A broken Shabbos lamp inspires a home-grown source of illumination
By Chandrea Serebro
Ray Wainman is a 73-year young Jewish South African man born in Vereeniging who has a flair for all things handy. A regular amateur handyman to his family and friends, five years ago, while visiting his sister Sharon Bolel and her husband Rabbi Shem, Ray was handed his sister’s Shabbos lamp to fix. It was “falling apart” in her estimation, and she told her brother that she was on the verge of having to buy another costly Shabbos lamp unless he could work his magic and make some semblance of working order out of the lamp she relied upon every Shabbos for light. It is ironic, recalls Ray, because his sister Sharon and Rabbi Shem are to him his inspiration, his sister his “guiding light”. So it must have been her encouragement and all this talk of illumination that were the first steps to what would soon become Ray’s next big thing. Sharon knew well that Ray had been “blessed with good hands, and innovation and creativeness”, and as he was unemployed at the time, she encouraged him to invent a home-grown, kosher Shabbos lamp that was manufactured locally from high quality components, yet affordable.
With Shem and Sharon’s support (Shem was soon to become Ray’s business partner), Ray successfully created a stylish, sleek version of the adjustable lamp that is used for Shabbos. Ray named his invention Hi-Lo-Glo (the names ‘Shabbos lamp’ and ‘Kosher Lamp’ are names that are registered in the USA and Canada and could not be used), giving it local flair and a competitive price tag.
“At the inception of Hi-Lo-Glo, our first undertaking was to get our product safety-approved by the South African Bureau of Standards (SABS).” Because the lamp is an electrical product, Ray could foresee from the outset that more than just being used on Shabbos, the lamp would find its way into many houses and many rooms in these houses, giving light to all the household members, both young and old, and so for him the issue of safety was of paramount importance. “The light is perfect for a baby night light too, so we knew that the lamp would ultimately land up in some children’s bedrooms,” and seeing this as a major responsibility to ensure that all avenues had been pursued, Ray ordered testing to be done on his lamp to ensure its safety. Although it took quite a while, Hi-Lo-Glo was approved for safety with ease.
The next major hurdle was to get Hi-Lo-Glo halachically approved by the Johannesburg Beth Din. In this endeavor, it also sailed through with flying colours, now bearing two important stamps of approval that would show the market that it isn’t full of false promises, but that it does what it sets out to do.
“What a five year journey of self-fulfillment and fruitfulness this has been for me, filled with many trials and tribulations, a lot of hard work and set-backs, and the glow of success, self-determination, and triumph,” says Ray. August of 2017 saw the completion of the manufacture of the first batch of Hi-Lo-Glo’s in Ray’s little cottage at home, which became the centre of the Hi-Lo-Glo universe, and the lamps were all set to go out to the retail market. “We launched the sale of the Hi-Lo-Glo lamps at the Rosh Hashanah market last year at the Norwood Mall, and, like a whirlwind, we sold almost all of them.” Ray was inundated both with a sense of self-satisfaction and gratitude for the success of his endeavor, and from “the compliments and pats on the back which flowed from there”. As a result of what seems to be the market success of the lamp and an identified need for more, the Hi-Lo-Glo team undertook to produce another larger batch of lamps, but this time, in a more efficient, quicker, and, maybe even smarter way. “We have commissioned a group of University students studying engineering to make them up for us” – giving them the manpower they need and the students the chance to use their skills. Trying to keep the manufacture local is a way to contribute to the South African economy. “We are South African – born and bred – and feel gratitude to the country of our birth. South Africa has been very good to us!”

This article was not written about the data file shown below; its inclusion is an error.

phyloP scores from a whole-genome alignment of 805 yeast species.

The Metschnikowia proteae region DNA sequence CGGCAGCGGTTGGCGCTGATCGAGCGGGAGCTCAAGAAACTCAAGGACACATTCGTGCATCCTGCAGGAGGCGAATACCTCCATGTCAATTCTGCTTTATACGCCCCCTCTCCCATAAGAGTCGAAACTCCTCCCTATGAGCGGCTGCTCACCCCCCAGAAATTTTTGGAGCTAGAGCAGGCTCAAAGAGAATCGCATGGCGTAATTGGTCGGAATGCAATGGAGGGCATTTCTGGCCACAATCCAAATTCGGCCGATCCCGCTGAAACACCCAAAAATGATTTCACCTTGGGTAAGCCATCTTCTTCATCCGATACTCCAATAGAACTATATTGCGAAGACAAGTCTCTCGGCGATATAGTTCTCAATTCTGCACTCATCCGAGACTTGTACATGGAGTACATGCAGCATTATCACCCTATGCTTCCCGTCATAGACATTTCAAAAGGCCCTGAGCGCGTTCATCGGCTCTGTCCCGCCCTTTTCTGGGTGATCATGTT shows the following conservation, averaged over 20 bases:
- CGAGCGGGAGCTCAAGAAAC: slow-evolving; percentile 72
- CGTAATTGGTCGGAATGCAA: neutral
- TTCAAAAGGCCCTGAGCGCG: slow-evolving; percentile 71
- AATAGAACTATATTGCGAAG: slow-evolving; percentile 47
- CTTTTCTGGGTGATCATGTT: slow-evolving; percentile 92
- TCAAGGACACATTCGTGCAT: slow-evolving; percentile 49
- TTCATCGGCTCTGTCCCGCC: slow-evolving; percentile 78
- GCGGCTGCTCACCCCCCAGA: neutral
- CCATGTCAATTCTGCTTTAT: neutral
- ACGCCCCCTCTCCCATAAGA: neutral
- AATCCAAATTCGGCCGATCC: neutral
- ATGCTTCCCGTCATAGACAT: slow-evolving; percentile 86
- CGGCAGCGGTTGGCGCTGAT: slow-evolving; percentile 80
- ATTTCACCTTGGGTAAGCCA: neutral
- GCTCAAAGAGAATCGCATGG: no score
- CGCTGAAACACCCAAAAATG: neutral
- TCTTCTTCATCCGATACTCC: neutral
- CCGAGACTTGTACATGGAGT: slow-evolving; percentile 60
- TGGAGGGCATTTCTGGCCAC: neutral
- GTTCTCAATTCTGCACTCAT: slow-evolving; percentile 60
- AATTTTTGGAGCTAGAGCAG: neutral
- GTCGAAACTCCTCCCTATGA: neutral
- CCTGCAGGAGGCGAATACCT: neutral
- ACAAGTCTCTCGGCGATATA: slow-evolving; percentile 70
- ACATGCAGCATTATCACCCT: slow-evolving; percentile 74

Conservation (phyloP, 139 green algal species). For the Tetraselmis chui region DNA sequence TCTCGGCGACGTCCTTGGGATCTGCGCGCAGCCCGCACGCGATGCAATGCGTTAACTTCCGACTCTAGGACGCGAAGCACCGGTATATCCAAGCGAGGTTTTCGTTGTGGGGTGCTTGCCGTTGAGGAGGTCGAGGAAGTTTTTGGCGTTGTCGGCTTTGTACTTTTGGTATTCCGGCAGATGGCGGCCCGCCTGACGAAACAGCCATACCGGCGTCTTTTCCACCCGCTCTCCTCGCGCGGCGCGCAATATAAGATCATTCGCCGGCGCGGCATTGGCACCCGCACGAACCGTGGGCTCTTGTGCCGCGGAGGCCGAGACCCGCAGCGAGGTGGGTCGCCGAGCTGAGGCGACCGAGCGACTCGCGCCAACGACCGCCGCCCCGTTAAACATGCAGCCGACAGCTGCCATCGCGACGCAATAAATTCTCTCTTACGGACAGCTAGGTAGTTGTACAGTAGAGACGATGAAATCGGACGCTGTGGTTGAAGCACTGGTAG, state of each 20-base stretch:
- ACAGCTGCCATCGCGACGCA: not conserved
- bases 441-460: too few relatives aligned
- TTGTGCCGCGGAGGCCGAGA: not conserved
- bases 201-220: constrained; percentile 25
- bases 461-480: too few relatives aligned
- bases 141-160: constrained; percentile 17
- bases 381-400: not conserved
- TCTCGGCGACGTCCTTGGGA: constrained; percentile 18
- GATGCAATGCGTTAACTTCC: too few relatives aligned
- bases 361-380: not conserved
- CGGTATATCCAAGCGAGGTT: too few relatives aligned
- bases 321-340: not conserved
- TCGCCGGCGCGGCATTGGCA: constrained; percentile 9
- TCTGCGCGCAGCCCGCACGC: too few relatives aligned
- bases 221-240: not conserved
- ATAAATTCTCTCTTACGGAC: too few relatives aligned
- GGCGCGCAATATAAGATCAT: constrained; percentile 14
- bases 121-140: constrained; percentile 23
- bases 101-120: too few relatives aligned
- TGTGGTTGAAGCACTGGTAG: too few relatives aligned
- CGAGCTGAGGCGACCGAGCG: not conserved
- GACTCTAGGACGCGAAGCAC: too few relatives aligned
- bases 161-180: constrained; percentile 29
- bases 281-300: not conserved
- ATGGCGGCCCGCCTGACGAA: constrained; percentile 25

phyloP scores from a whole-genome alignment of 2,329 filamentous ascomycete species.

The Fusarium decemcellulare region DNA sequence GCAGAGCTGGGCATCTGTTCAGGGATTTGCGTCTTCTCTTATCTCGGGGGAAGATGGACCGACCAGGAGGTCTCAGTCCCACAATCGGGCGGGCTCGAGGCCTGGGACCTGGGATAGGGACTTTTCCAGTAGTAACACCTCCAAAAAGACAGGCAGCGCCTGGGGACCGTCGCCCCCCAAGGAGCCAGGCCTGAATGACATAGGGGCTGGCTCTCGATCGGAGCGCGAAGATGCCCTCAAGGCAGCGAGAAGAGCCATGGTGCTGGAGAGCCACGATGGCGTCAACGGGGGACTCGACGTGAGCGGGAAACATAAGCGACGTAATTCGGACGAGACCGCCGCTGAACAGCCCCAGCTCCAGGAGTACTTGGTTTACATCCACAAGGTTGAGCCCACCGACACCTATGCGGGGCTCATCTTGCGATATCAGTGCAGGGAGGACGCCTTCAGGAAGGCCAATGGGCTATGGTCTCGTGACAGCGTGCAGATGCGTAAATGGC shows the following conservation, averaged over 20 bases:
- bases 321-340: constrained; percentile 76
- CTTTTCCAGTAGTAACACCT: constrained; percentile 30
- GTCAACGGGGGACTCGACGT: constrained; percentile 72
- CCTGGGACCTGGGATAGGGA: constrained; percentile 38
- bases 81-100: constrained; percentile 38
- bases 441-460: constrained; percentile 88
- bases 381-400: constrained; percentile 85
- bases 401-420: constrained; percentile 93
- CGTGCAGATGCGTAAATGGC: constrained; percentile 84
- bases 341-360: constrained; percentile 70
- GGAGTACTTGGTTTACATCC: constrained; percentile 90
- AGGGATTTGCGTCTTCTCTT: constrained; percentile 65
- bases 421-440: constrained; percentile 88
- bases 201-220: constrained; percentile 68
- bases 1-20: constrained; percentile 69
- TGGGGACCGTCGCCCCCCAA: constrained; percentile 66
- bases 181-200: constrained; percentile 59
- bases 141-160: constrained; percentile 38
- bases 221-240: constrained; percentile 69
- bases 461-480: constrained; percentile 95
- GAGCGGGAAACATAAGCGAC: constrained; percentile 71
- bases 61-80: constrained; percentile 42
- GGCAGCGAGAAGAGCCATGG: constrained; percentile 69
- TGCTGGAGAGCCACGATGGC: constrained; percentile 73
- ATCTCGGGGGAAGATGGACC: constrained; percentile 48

Hi-Lo-Glo has grown tremendously and, in the not-too-distant future, Hi-Lo-Glo is thinking of exporting the lamps. “I’ve dabbled with many inventions and innovations over the years and had it not been Sharon’s idea of this Shabbos lamp and her motivation and encouragement setting me off on this journey, it would surely never have happened. I’m vying for top spot to see who wins the top salesman’s prize of a trip to Mauritius – me or Rabbi Shem! Jokes aside, I couldn’t wish for a better partner in this venture – I handle the research and development, technical aspects and manufacturing, and Shem markets, sells, and pays the bills! You must admit I have the more exciting function to perform! Of course, there are of course still many challenges.” Challenges he welcomes.
Ray looks up to Sharon in life as well as in business. “She took the bull by the horns from a very young age, determined to make Yiddishkeit play a major part in her life, and how fitting it was that she should meet such a fine partner in Rabbi Shem Bolel.” Ray’s successful innovation has not in any way detracted from his sense of gratitude and appreciation for the things he has in his life. Sadly, due to his upbringing and circumstances beyond his control, Ray was not given a Jewish education. “But throughout my life I cherished my Jewishness.” He is flying from the hoo-hah his Hi-Lo-Glo has caused, yet he remains grounded and committed to the people and the things that illuminate his life.
For more information on the Hi-Lo-Glo go, visit www.hi-lo-glo.co.za.